James Wayne Hart's Story

James Wayne Hart was born 06/08/15 with multiple heart defects, the most serious being very rare double outlet right ventricle meaning both main arteries of the heart are coming from the blue blood side. He was diagnosed shortly after birth and flown to OU Childrens Medical Center where he is currently fighting for his life in the Neonatal Intensive Care Unit. James will have to undergo several surgeries including an open heart surgery to repair a hole in his septum, which ironically is a defect that saved his life, if not for the hole between the ventricles of his heart he would have suffocated right away after the cord was cut.

Since then, we have been speaking with the cardiologists, surgeons and had several heart echos done along with every test imaginable. James had to be sedated and placed on antibiotics to cure necrosis that was happening due to too much blood entering the lungs and not enough to the rest of his body due to his heart essentially operating on one ventricle.

I've been asked what an "average" day is like for a parent having to be far from home in the hospital with my child. I know there are many parents out there who may have had similar experiences, but every experience is just a little different; here's what it's like for me.

First, there is no "start" and "end" to a day; sleep is difficult at best. The mind wanders, running the "what if's", wondering if my son will ever see the light of day or if these moments will be all I have to cherish.

STAY STRONG... my family depends on me, don't lose your composure, chin up.. minute by minute. Keep Going. The room phone rings.. My heart races, palms start to sweat and the anxiety nearly paralyzes me before I ever touch the receiver, every inch of my being denying this is the call that he's taken a turn for the worse and we're needed right away. That's just waking up...I go out to eat breakfast most times around 11am because I only got to sleep around 5 or 6. A three year old confined in a small room with us doesn't allow much "quiet time", a little ball of energy that one is. A cup of coffee and a couple bites is all I usually manage. The housing arrangements graciously provided for us houses 14 families, many going through the same struggles. One couple that came in about the same time as us hoping their child was not born brain dead tells us they they have to decide whether or not to sign papers to pull the plug. Their outward strength towards the matter reflects my own but there's a torment on their soul behind their eyes. ...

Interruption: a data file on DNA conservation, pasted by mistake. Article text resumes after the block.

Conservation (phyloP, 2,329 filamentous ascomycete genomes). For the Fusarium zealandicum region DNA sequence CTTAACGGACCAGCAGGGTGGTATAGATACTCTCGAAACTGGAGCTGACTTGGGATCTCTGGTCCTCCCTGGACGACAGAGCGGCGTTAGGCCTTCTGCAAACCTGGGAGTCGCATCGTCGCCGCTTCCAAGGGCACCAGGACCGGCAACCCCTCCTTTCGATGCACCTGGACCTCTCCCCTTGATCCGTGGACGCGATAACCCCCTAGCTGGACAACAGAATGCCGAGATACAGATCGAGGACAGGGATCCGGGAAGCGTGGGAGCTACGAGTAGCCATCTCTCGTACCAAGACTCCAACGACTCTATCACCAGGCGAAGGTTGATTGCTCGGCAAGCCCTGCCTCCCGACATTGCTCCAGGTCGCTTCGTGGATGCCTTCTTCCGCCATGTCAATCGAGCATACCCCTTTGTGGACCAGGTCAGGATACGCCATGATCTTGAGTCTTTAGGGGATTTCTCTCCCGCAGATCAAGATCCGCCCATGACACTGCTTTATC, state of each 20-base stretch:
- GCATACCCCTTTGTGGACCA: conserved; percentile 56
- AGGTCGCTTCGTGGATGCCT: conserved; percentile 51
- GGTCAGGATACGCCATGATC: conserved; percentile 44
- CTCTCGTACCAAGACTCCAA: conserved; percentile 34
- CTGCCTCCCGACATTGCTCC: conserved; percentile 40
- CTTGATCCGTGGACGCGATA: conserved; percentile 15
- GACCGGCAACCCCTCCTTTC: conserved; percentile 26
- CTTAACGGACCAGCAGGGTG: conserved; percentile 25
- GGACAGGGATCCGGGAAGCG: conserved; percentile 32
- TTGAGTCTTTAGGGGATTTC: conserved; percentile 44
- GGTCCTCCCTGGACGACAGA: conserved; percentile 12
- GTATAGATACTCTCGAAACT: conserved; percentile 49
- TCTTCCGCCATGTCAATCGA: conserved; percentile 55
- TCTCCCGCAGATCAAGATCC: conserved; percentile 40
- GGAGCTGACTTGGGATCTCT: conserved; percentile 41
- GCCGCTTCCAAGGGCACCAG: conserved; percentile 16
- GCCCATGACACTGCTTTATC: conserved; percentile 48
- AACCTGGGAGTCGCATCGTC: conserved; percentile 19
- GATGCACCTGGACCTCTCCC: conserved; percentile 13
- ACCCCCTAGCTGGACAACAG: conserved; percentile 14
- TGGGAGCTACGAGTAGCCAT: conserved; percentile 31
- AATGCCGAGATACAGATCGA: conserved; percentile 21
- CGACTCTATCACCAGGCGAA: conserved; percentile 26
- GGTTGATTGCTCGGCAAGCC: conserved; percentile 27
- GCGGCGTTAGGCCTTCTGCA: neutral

By now anxiety is at critical mass, every noise even a whisper is like a dagger to the brain; stabbing at the last shred of sanity I've been clinging onto. I decide it's time for a walk. I have found a favorite little quiet spot at the hospital, secluded benches surrounded on all sides by bushes so passerby's can't see the sad sight of a man torn by feeling hopeful and fearful with the same thought. I feel alone as the tears flow.

I start to regain my composure, eat the cookie I bought at the cafeteria on the way down. Oatmeal raisin, not my favorite but at that moment it's delicious. Time to head back up to the room, lunch is over.

Feeling composed and walking through the corridors I even have a slight skip in my step with my music loud as it goes through my bluetooth headset. Walk into the room and I spread crayons on the floor talking Frozen with my daughter while coloring a picture with her. In my mind wondering how long I can keep this up, all while knowing there's no other choice.

Dinner's ready, 6pm already; not really feeling hungry so I tell my daughters go ahead without me. Silence.. I try to relax. Check my email; rent is past due, gas is cut off at home, water and electric are on notice. Thank God for the donations received because it was just enough to get it all back on, but now it's all gone.. next month is coming soon, my mind wanders on what will I do. I tell myself to deal with it when the time arrives. Check up on the business account.. nearly busted, the Tax Commission and UPS are fighting over the last of it like starved feral dogs on a scrap bone. There won't be a business next month.

By now it's around 9pm and my wife has been with James in ICU today; I do my best to muster up all the courage I can to see him this way, Its my time now to remind him that he's alive, I love him and he is not alone.

After arriving at NICU I go through the procedure, show them my ID, get my parent sticker and I'm allowed in. Not before scrubbing up like a doctor at the sinks; one minute from the elbows down. No jewelry from the elbows down, phone placed into the provided plastic bag. Reach his room at the end of the hall and there required to put on a gown, gloves, mask and head cover just to touch my son. Still he lies there, medicated, sedated, eyes closed and not a movement. I manage to shakily utter "Daddy's Here James" feeling the tears well up and trying to talk to him over the lump in my throat that’s nearly choking me. Not a grin nor a smile, he doesn't move, hoses coming out of him in all directions, so many wires and machines whirring and buzzing; you would think they're about to launch him into space. I can only set there for so long, I chat with the nurses about the city to get my composure back; crack a joke, not even a good one, followed w ith a nervous chuckle. In the room next to me, parents are overjoyed their child is doing good and being moved out of ICU. In another room, nurses scrambling to help an infant who is crashing fast and not responding. Call comes in there's another one headed by helicopter and they need to get a room ready. Another "Heart Baby", the highest level of urgency an infant gets in NICU. After many hours decide it's time for me to head back. I whisper in his ear, I love you son, praying it will not be the last time he will hear those words.

James Wayne Hart